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Another American sports behemoth is teaming up with a Chinese tech company.

espntencent11ESPN announced today that it is partnering with Tencent, the Shenzhen-based company now worth more than $170 billion.

The agreement lets Tencent stream ESPN content to its massive user base, which totals more than 600 million on WeChat. The messaging app, which is insanely popular in China, is most comparable to Facebook Messenger or WhatsApp but with many more features. Tencent also operates QQ.com, an instant messaging platform that also has a bevy of other services like games, music, shopping, movies, and more, which has more than 850 million users.

Photo via Shutterstock.
Photo via Shutterstock.

“Tencent boasts a huge pool of users,” Tencent Senior VP SY Lau said in a statement. “Every single day, hundreds of millions of people watch streamed sports games and read sports news on Tencent. We’re really pleased to establish this relationship with ESPN, a world leading sports media group. It will accelerate Tencent’s development as a comprehensive and professional digital platform and set benchmarks for the Chinese sports media sector.”

The ESPN content will feature Mandarin-speaking anchors and commentators that will first focus on NBA and international soccer before expanding to other sports. ESPN reporters will provide live Chinese-language analysis at five NBA games per week, starting with the playoffs in April, in addition to a weekly NBA opinion and debate program.

Tencent already has a separate streaming deal in place with the NBA for live games. The company’s new partnership with ESPN will enhance its NBA content offering with live, on-site analysis from NBA games and original studio programming

Starting with basketball makes sense, as it is immensely popular in China, where around 300 million play the game. Tencent will also stream the NCAA men’s basketball tournament (March Madness), more than 100 regular season college basketball games, and the X Games as part of an exclusive digital rights agreement with ESPN.

Tencent also operates QQ Sports, a Chinese sports portal. There will now be an “ESPN” section on the site and ESPN content will be delivered across QQ.com.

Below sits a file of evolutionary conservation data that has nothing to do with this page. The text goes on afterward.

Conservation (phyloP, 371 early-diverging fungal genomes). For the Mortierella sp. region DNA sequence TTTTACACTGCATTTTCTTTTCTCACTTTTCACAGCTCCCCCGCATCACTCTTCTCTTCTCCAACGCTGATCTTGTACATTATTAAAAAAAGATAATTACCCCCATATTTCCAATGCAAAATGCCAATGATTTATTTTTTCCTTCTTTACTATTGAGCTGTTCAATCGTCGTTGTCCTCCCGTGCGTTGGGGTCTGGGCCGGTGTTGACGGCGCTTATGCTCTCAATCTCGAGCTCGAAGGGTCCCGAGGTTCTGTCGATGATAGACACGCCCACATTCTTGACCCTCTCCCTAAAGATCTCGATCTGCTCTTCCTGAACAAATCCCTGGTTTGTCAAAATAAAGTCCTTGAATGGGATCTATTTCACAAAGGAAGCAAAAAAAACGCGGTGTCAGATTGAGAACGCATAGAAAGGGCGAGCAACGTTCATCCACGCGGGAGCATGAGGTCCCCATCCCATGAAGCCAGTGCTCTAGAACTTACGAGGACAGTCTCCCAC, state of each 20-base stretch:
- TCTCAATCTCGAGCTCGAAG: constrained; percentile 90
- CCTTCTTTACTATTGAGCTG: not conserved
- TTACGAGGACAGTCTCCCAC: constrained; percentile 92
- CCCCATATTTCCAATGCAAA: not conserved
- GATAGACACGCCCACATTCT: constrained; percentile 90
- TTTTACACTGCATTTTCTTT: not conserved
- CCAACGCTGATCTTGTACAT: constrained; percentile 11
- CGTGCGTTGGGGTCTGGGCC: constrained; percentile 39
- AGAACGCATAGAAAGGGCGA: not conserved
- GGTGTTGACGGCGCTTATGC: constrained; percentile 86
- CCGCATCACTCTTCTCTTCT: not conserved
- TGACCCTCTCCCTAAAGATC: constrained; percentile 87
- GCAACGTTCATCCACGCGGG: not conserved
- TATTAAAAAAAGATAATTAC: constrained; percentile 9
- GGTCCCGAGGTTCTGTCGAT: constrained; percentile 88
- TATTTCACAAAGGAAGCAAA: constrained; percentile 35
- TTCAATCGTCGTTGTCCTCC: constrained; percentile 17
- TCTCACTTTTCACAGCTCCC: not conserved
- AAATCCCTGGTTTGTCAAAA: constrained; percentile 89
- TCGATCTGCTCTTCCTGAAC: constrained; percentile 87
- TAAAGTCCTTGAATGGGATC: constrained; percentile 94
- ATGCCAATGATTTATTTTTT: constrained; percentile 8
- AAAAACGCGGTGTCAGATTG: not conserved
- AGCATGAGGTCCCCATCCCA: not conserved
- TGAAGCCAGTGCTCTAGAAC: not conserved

For ESPN, this gives the company a way to reach the world’s most populous country that has a growing middle class and a huge sports fanbase.

“We’re excited to expand ESPN’s reach in China,” Mike Morrison, VP of ESPN Asia Pacific, said in a statement. “Chinese fans have great knowledge and passion for sports, and bringing together the strengths of Tencent and ESPN will mean they get the best content and coverage across world-class digital products.”

ESPN is not the only sports giant in the U.S. that is looking to expand in China. Just last month, GeekWire reported from CES in Las Vegas where Major League Baseball announced a deal with Le Sports to bring official live-streamed MLB games to China, Hong Kong, and Macau for the first time ever. Along with streaming games, Le Sports plans to establish online communities for all 30 MLB clubs and sell official MLB merchandise on its platforms.

Le Sports CEO Lei Zhenjian and MLB Commissioner Rob Manfred shake hands at CES in Las Vegas last month. (GeekWire photo)
Le Sports CEO Lei Zhenjian and MLB Commissioner Rob Manfred shake hands at CES in Las Vegas last month. (GeekWire photo)
Representatives from MLB and Le Sports pose for a picture at Wednesday's press conference.
Representatives from MLB and Le Sports pose for a picture at Wednesday’s press conference.

At the CES press conference — which looked to be quite similar to the ESPN and Tencent event today — Le Sports VP Strategy Yu Hang noted that there is a “great revolution” happening in the Chinese sports industry. He said that the Chinese government wants to see the sports industry generate more than $1 trillion in business by 2025 — that’s up from just $63 billion last year.

“The sports industry in China is booming and has huge potential,” Hang said.

Just a few months prior to that, GeekWire was in Shanghai where the the Pac-12 conference teamed up with another Chinese tech giant, Alibaba, to host the first U.S. college basketball game played in China.

UW men's basketball coach Lorenzo Romar teaches Alibaba founder Jack Ma how to properly do the "W" symbol on Tuesday at Alibaba's campus. Texas head coach Shaka Smart is on the left.
UW men’s basketball coach Lorenzo Romar teaches Alibaba founder Jack Ma how to properly do the “W” symbol at Alibaba’s campus this past November.
Pac-12 Commissioner Larry Scott presents Alibaba founder Jack Ma with his own basketball jersey.
Pac-12 Commissioner Larry Scott presents Alibaba founder Jack Ma with his own basketball jersey.
Tipoff at the first U.S. regular season basketball game to be played in China.
Tipoff at the first U.S. regular season basketball game to be played in China this past November.

Yuefeng Sam Xie, Tencent Sports GM of Marketing and Business Development, noted that China’s sports media is now “at a crossroads.”

“The combination of Tencent and ESPN will create more value among advertisers and across the industry thanks to complementary nature of their businesses,” he said in a statement. “After years of evolution, China’s sports media is now at a crossroads and is ready to transform its traditional way of development. The collaboration between Tencent and ESPN will open an era of customization and innovation in China’s sports media sector.”

Editor’s note: This story has been updated to reflect Tencent’s existing streaming deal with the NBA.

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